Research Papers: CFD and VIV

An Integrated Probability-Based Propulsor-Hull Matching Methodology

[+] Author and Article Information
Matthew R. Kramer

e-mail: mattkram@umich.edu

Michael R. Motley

e-mail: mmotley@umich.edu

Yin L. Young

Associate Professor
e-mail: ylyoung@umich.edu
Department of Naval Architecture and Marine Engineering,
University of Michigan,
Ann Arbor, MI 48109

1Corresponding author.

Contributed by the Ocean Offshore and Arctic Engineering Division of ASME for publication in the JOURNAL OF OFFSHORE MECHANICS AND ARCTIC ENGINEERING. Manuscript received December 30, 2010; final manuscript received January 31, 2012; published online February 22, 2013. Assoc. Editor: Thomas Fu.

J. Offshore Mech. Arct. Eng 135(1), 011801 (Feb 22, 2013) (8 pages) Paper No: OMAE-10-1122; doi: 10.1115/1.4007813 History: Received December 30, 2010; Revised January 31, 2012

Traditionally, designers of marine propulsors select a discrete number of critical design points for which to optimize the propulsor geometry. The design procedure carefully weighs the needs to be fuel efficient, to minimize cavitation, to maintain structural integrity, and to provide enough thrust to reach the desired speed, including the need to overcome any resistance humps. The current work proposes a new, alternative propulsor-hull matching methodology that is able to systematically consider the full range of expected operating conditions. A joint probability density function is used to represent the probabilistic operational space as a function of ship speed and sea state, and is used as a weighting function to select the propulsor that will minimize the annual fuel consumption while satisfying a set of constraints. The new probabilistic design approach is able to automatically locate the globally optimal solution by considering the probability of occurrence along with system performance characteristics. Hence, it is able to avoid the inherent ambiguity of selecting the proper design points. The proposed methodology is general to the design of marine propulsors for any type of vessel and engine system. It is applied in the current study for the sizing of waterjets for a surface effect ship.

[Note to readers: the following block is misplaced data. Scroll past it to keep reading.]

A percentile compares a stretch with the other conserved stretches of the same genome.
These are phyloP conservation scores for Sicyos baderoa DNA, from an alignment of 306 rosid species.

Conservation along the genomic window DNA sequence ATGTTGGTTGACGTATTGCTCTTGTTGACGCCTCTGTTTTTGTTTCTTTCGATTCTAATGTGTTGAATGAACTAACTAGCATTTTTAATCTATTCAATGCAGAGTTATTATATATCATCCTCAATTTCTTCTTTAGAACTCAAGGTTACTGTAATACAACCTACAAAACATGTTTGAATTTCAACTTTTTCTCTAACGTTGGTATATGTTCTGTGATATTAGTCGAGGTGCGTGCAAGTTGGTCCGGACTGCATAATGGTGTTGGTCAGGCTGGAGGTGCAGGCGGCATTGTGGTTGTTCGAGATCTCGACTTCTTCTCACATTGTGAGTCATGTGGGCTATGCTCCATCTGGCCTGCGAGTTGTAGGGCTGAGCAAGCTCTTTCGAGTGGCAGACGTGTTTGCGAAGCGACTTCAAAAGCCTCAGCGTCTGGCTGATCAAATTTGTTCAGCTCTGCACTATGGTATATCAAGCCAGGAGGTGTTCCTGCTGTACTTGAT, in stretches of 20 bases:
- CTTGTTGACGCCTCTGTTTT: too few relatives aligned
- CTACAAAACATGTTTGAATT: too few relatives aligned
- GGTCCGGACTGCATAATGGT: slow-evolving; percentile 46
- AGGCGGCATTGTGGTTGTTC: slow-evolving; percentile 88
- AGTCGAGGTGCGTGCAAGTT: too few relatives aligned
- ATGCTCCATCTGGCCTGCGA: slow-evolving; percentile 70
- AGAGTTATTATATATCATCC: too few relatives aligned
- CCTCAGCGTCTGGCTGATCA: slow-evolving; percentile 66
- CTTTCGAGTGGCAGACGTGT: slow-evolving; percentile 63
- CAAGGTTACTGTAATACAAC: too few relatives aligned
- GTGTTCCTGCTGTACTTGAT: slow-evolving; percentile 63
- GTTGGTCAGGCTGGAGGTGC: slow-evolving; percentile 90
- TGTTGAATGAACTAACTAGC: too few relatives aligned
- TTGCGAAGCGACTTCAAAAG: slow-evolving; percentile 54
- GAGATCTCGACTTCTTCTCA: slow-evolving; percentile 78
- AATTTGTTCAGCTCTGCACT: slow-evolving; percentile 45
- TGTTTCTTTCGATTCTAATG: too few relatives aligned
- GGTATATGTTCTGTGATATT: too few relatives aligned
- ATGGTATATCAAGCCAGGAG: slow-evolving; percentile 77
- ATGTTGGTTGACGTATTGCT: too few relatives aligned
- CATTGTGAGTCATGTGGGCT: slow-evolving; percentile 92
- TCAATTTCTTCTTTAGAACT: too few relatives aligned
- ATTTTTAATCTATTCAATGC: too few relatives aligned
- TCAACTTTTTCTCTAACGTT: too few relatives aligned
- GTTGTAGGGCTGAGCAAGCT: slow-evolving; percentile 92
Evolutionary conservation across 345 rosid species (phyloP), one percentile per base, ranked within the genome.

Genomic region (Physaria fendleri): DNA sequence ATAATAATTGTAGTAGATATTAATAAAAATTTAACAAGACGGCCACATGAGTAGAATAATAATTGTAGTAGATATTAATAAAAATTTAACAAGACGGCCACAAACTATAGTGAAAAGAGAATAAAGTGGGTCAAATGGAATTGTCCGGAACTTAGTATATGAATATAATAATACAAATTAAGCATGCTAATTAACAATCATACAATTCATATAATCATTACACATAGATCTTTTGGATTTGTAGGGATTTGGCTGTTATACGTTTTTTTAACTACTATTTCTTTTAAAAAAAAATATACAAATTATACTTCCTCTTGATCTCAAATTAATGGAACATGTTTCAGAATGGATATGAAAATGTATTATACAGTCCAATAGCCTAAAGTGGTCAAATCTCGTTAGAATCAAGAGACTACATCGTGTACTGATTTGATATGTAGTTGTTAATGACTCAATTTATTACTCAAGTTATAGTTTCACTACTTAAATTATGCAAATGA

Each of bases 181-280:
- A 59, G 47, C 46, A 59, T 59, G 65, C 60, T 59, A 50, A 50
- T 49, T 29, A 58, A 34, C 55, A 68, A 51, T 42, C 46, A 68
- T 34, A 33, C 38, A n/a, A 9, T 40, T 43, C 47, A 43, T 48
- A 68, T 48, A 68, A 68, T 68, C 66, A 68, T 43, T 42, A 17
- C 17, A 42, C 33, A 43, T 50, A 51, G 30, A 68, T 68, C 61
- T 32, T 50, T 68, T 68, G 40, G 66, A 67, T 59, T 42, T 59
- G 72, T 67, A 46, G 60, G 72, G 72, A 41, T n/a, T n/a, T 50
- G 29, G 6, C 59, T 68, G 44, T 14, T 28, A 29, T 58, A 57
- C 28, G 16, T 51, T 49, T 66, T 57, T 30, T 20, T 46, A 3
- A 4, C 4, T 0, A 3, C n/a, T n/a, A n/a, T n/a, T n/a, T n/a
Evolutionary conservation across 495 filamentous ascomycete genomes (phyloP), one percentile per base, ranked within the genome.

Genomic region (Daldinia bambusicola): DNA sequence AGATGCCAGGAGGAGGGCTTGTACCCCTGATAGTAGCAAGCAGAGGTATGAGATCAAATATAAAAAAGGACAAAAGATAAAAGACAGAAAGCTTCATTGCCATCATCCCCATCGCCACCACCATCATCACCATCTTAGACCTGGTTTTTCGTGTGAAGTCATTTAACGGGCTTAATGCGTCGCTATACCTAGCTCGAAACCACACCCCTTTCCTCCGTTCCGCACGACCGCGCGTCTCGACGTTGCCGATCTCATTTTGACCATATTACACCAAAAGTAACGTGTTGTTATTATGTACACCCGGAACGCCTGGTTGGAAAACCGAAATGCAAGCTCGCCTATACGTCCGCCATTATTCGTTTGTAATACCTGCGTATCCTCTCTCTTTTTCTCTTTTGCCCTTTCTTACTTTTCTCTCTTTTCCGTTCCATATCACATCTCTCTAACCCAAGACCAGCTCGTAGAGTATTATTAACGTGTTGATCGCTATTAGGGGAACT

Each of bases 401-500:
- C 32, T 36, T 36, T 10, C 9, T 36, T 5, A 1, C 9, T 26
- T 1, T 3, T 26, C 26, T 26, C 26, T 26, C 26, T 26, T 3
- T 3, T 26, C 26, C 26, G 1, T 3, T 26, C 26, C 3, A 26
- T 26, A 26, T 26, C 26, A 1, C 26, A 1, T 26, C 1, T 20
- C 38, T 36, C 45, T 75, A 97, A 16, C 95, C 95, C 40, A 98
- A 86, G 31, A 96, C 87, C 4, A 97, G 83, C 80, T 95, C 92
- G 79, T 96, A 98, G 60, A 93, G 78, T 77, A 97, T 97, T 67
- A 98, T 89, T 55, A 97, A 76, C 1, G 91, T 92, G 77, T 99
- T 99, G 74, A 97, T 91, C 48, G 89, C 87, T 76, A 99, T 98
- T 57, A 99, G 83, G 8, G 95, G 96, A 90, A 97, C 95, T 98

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Fig. 1

Drawing of experimental setup with terminology defined (not to scale)

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Fig. 2

Model-scale test results for total resistance, trim, draft, and cushion pressure for one model configuration

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Fig. 3

Contours of assumed percentage increase in resistance due to speed and sea state variations

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Fig. 4

Estimated full-scale total resistance for various sea states

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Fig. 5

Velocity distribution representing different operational profiles

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Fig. 6

Sea state distribution

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Fig. 7

Probabilistic design space

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Fig. 8

Characteristic velocities of a waterjet propulsion system

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Fig. 9

Specific fuel consumption for General Electric LM2500 gas turbine (from [7])

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Fig. 10

Penalty function, α = 3, and β = 2.5

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Fig. 11

Results of optimization showing objective and constraint functions, and three different optimum solutions

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Fig. 12

Powering prediction for notional SES design with optimized waterjets




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